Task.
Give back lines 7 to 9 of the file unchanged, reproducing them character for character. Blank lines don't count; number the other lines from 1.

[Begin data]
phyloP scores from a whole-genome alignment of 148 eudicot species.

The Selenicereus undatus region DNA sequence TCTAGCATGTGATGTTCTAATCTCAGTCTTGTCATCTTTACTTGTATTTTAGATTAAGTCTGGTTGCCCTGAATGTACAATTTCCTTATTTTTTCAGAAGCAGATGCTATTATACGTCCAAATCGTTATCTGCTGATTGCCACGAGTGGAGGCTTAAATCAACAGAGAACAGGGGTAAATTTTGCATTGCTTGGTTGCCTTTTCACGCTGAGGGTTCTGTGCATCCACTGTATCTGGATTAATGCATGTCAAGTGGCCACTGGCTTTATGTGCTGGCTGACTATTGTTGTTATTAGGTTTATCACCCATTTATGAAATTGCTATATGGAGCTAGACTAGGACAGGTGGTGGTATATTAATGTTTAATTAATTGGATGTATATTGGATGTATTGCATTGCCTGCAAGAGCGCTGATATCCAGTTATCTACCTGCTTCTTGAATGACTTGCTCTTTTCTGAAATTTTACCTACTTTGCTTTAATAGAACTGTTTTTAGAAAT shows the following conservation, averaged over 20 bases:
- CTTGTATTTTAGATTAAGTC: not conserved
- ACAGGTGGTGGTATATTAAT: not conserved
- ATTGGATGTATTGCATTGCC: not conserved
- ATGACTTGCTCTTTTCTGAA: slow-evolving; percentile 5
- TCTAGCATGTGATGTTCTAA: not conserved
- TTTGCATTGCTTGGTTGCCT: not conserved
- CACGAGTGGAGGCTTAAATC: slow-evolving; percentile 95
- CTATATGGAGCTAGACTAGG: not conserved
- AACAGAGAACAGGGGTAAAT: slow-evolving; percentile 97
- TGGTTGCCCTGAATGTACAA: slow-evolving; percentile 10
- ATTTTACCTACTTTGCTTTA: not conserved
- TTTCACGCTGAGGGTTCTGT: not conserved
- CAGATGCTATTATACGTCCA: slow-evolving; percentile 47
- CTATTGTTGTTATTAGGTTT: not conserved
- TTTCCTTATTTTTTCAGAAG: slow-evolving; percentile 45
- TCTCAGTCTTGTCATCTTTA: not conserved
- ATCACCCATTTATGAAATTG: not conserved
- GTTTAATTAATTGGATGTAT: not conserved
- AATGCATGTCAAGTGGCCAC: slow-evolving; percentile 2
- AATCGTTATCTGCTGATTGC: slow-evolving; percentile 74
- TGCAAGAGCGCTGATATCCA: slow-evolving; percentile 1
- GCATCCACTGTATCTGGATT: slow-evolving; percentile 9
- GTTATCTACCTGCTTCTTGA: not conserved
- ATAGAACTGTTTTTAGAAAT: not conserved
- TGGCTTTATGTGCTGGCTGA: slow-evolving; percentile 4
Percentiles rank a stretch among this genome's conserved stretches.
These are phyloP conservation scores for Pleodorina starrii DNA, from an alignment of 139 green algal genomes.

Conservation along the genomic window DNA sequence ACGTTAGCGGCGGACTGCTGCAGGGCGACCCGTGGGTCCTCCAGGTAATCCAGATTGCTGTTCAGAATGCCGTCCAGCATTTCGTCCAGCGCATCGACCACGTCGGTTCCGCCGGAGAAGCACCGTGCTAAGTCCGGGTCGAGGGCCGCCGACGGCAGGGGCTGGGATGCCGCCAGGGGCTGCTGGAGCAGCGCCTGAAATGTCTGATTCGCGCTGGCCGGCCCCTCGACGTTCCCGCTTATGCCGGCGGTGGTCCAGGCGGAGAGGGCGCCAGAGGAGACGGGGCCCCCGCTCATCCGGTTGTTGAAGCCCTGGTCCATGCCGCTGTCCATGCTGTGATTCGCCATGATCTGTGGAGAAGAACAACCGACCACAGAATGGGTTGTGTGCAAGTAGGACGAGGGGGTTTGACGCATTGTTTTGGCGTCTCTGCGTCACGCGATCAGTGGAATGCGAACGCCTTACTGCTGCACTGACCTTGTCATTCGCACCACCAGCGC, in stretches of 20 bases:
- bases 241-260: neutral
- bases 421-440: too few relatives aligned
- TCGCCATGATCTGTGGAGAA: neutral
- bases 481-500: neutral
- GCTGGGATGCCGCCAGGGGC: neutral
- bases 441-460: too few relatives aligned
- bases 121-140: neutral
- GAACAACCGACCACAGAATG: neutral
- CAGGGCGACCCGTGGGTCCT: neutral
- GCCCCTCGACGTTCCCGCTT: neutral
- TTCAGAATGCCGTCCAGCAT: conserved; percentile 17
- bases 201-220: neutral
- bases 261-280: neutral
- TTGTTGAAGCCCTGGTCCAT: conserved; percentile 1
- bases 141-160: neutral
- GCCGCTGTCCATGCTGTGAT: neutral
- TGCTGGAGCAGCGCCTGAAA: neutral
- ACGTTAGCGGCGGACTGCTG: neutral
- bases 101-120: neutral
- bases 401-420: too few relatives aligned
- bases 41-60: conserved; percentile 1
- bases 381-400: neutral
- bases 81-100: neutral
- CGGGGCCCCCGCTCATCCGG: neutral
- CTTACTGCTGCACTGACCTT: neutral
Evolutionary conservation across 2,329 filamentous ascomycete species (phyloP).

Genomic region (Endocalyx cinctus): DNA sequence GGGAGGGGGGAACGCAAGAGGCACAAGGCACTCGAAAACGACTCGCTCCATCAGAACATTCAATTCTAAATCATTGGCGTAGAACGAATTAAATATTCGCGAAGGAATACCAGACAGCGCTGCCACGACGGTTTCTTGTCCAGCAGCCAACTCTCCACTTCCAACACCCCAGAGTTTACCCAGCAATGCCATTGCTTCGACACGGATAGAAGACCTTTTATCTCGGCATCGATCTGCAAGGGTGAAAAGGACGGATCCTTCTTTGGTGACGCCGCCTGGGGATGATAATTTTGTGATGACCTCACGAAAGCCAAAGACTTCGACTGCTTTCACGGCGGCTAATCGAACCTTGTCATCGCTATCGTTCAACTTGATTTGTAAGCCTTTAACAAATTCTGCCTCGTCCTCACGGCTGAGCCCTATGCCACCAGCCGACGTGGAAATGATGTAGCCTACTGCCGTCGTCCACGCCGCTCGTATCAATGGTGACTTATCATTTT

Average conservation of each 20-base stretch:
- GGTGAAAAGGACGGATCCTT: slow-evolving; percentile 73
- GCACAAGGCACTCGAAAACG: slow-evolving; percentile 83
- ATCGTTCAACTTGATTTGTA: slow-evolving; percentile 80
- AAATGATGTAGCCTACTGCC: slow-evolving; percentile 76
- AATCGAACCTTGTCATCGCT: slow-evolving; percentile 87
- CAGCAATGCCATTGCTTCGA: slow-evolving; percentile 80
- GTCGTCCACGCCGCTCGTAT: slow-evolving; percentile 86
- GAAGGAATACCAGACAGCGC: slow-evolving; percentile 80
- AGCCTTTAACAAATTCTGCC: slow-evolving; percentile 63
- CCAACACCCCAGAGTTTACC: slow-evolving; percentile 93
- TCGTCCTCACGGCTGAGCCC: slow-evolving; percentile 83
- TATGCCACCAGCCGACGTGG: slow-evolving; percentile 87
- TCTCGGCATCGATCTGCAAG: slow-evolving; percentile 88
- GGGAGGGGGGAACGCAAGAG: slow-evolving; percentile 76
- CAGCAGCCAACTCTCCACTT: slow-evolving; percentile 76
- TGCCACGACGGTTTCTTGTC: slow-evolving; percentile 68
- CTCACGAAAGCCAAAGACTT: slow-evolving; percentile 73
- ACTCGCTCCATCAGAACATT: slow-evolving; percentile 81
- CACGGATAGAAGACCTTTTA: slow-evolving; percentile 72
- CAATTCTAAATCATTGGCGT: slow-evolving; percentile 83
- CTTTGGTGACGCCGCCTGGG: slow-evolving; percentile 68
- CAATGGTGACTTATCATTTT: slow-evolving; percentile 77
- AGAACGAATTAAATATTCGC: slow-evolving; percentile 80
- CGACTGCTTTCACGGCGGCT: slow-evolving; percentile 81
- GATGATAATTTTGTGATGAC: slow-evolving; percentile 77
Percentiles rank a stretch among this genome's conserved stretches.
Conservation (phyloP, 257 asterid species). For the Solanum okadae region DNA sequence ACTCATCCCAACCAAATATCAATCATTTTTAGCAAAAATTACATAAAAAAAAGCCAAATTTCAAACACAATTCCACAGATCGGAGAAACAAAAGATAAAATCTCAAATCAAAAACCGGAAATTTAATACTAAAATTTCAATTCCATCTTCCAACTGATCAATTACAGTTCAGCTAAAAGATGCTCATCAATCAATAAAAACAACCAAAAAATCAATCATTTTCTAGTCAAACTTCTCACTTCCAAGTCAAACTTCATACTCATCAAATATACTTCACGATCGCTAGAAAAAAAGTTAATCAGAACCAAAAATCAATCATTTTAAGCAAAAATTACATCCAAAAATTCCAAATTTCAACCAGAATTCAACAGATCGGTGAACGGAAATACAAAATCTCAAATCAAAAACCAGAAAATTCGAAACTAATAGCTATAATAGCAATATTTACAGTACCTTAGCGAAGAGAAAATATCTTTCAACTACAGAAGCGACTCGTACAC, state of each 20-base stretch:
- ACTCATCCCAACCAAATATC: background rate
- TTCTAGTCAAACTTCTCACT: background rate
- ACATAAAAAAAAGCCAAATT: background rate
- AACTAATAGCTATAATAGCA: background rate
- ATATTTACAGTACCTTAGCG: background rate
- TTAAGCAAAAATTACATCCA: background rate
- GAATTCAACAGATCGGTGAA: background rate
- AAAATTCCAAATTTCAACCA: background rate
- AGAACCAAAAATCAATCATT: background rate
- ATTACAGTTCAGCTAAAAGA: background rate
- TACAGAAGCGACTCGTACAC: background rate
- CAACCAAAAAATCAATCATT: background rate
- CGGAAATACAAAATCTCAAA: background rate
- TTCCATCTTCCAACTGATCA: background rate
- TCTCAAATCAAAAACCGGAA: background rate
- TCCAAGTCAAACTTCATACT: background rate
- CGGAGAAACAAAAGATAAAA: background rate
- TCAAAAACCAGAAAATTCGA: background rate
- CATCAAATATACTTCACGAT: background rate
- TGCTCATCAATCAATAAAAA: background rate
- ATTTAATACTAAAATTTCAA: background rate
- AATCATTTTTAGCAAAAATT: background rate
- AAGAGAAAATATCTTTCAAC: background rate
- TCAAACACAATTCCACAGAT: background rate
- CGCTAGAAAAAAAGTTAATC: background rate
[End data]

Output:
- TCTAGCATGTGATGTTCTAA: not conserved
- TTTGCATTGCTTGGTTGCCT: not conserved
- CACGAGTGGAGGCTTAAATC: slow-evolving; percentile 95